For those not in the know, H.R. Giger is the artist who created the "biomechanical" aesthetic. This is one of those weird situations where the artist's name isn't nearly as famous as his work is. Typically, people associate the aesthetic with Alien (think that sweaty, slimy, ridgy, organic aesthetic).
Alien's visual style is impossible to separate from Giger, as he was directly responsible for it. The classic xenomorph design itself wasn't service built for Alien, it predates that film. When you have an aesthetic this notably famous, you can guarantee it is going to make its way into video games.
Contra is an absolute titan in the world of run 'n gun video games. While the game starts out as being a conflict in the jungle, the further you progress, the more enemies you encounter that take on a more extraterrestrial appearance. But these aren't just any aliens — these are distinctly xenomorphic aliens.
Of course, while the aesthetics here are pretty clear-cut homages, the more you dig the more you see that Contra was pretty explicitly referencing the Alien films. An easy-to-miss nod that helps make this link crystal clear is that protagonists Bill Rizer and Lance Bean are both references to the primary actors from the film Aliens (Bill Paxton, Paul Reiser, Lance Henriksen, and Michael Biehn). The Contra series is one that wears its influences on its sleeve.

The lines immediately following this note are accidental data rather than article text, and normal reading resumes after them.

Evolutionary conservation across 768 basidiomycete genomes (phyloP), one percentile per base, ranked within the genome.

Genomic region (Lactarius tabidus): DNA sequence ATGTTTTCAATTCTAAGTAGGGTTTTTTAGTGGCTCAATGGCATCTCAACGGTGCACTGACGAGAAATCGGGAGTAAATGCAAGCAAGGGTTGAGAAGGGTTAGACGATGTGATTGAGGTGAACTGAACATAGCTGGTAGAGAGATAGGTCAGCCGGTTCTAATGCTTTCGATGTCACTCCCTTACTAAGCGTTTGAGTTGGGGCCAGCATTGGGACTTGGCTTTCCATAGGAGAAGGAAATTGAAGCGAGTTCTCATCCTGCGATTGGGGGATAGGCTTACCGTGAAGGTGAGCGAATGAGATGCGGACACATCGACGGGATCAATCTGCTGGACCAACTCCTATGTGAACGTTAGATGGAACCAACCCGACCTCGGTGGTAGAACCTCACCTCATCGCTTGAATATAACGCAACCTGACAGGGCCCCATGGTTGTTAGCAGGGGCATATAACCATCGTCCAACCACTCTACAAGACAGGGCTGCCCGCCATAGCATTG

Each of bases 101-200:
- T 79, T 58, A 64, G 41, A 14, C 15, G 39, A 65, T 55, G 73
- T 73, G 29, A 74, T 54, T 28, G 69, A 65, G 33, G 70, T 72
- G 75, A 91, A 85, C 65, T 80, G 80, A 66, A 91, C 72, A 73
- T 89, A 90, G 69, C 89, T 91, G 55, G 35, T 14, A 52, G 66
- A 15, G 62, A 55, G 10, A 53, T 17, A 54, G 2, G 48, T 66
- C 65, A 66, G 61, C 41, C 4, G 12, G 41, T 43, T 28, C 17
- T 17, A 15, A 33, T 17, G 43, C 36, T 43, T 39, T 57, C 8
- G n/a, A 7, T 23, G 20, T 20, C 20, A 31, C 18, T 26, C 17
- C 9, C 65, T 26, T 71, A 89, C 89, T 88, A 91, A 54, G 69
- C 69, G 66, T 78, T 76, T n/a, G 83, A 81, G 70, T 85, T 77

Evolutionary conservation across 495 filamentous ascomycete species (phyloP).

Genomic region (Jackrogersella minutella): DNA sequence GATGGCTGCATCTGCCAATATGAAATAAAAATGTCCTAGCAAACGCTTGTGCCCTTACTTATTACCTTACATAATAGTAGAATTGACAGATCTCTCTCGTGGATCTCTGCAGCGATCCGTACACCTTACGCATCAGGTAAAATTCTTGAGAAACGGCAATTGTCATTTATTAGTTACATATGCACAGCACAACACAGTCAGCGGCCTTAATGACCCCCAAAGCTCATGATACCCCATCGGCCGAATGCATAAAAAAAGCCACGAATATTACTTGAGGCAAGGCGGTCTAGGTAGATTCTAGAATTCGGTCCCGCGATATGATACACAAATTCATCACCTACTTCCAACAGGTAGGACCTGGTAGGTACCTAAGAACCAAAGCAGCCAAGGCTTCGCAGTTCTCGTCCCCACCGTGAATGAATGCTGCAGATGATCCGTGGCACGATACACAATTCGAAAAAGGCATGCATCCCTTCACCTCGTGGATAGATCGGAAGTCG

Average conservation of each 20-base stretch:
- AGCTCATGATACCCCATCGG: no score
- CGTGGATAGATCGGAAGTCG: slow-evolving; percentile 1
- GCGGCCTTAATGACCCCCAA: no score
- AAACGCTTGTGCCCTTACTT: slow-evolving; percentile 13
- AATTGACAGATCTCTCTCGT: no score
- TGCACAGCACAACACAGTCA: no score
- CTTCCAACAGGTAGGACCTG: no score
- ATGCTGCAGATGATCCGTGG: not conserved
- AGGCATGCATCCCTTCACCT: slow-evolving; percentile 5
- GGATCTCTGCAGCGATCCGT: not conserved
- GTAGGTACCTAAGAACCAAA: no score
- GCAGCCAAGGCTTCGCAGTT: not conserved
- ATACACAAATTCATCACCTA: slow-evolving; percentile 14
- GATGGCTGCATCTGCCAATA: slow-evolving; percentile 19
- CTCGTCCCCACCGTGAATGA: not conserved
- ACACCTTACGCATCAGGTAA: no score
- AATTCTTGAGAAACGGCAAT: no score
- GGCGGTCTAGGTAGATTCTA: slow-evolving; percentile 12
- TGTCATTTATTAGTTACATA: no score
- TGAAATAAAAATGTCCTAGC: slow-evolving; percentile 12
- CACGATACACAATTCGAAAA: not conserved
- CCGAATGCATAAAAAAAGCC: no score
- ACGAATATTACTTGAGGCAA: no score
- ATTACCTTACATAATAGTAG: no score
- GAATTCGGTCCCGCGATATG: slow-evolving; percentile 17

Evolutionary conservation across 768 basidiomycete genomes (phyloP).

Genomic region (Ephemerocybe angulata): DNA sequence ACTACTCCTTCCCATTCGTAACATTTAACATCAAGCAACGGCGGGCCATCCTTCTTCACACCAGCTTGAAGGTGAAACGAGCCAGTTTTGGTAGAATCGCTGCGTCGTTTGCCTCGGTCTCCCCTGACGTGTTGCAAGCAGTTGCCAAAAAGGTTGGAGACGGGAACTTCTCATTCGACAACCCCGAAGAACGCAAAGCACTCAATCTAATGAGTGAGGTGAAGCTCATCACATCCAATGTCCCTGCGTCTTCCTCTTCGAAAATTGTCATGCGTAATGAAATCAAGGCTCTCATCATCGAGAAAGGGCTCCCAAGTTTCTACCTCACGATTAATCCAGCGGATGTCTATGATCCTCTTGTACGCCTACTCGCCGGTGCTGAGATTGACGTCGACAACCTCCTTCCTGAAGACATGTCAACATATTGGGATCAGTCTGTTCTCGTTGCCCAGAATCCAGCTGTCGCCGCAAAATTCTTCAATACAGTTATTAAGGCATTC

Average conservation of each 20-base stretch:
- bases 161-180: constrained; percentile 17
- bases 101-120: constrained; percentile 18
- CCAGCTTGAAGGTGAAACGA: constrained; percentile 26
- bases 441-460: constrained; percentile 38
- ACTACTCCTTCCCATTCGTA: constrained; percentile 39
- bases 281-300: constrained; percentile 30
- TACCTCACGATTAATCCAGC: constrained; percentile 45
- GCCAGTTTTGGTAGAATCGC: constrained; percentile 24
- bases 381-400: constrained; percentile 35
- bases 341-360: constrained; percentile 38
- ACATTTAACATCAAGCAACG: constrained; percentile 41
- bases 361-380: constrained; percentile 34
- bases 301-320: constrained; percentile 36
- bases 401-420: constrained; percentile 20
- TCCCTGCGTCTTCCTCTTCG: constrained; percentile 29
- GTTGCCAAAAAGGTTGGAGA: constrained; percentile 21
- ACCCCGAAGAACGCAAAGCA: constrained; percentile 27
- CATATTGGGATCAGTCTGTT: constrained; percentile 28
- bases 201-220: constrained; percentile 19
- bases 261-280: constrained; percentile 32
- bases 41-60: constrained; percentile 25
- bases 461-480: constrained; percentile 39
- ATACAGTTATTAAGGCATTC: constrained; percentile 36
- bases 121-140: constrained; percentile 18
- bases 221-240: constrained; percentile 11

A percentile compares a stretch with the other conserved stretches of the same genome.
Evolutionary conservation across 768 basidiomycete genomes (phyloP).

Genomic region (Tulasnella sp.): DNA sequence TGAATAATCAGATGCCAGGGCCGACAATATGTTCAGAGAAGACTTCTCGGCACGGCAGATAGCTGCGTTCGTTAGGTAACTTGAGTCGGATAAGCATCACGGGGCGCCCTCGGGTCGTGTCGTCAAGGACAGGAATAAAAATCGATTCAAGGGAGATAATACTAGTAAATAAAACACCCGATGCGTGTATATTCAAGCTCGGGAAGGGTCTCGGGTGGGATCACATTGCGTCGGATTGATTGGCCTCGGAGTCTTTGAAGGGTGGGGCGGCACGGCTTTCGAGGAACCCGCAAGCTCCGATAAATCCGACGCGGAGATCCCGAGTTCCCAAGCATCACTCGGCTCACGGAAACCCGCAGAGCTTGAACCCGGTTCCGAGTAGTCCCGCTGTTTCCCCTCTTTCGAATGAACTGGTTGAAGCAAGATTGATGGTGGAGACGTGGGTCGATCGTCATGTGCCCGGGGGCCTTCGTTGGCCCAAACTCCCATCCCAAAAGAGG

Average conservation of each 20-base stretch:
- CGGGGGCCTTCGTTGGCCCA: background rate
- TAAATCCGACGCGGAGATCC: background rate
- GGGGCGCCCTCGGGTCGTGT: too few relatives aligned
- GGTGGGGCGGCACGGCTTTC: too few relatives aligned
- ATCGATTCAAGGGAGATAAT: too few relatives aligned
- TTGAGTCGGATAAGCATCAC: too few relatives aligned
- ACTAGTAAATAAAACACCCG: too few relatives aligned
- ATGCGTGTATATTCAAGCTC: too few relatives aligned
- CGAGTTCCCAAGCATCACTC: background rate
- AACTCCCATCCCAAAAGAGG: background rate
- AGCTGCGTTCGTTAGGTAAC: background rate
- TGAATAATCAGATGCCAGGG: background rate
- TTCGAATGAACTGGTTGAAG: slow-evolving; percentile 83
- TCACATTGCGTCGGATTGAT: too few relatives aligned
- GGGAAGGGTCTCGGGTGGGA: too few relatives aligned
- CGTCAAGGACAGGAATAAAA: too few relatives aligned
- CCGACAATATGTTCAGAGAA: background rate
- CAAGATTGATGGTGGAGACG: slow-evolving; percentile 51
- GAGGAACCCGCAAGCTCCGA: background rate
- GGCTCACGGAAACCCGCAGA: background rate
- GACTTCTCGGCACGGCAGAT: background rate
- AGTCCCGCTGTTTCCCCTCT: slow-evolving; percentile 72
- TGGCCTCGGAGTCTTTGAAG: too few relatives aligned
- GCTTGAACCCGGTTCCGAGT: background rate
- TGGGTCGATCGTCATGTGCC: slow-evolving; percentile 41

9 Dark Seed 2
While Dark Seed 2 isn't a direct collaboration with Giger like the first game, the developers did license his work. The Dark World is still extraordinarily cool to explore in Dark Seed 2, but it doesn't have the same impact as it did in the first game. However, while the Giger-specific elements are weaker here, everything else is better.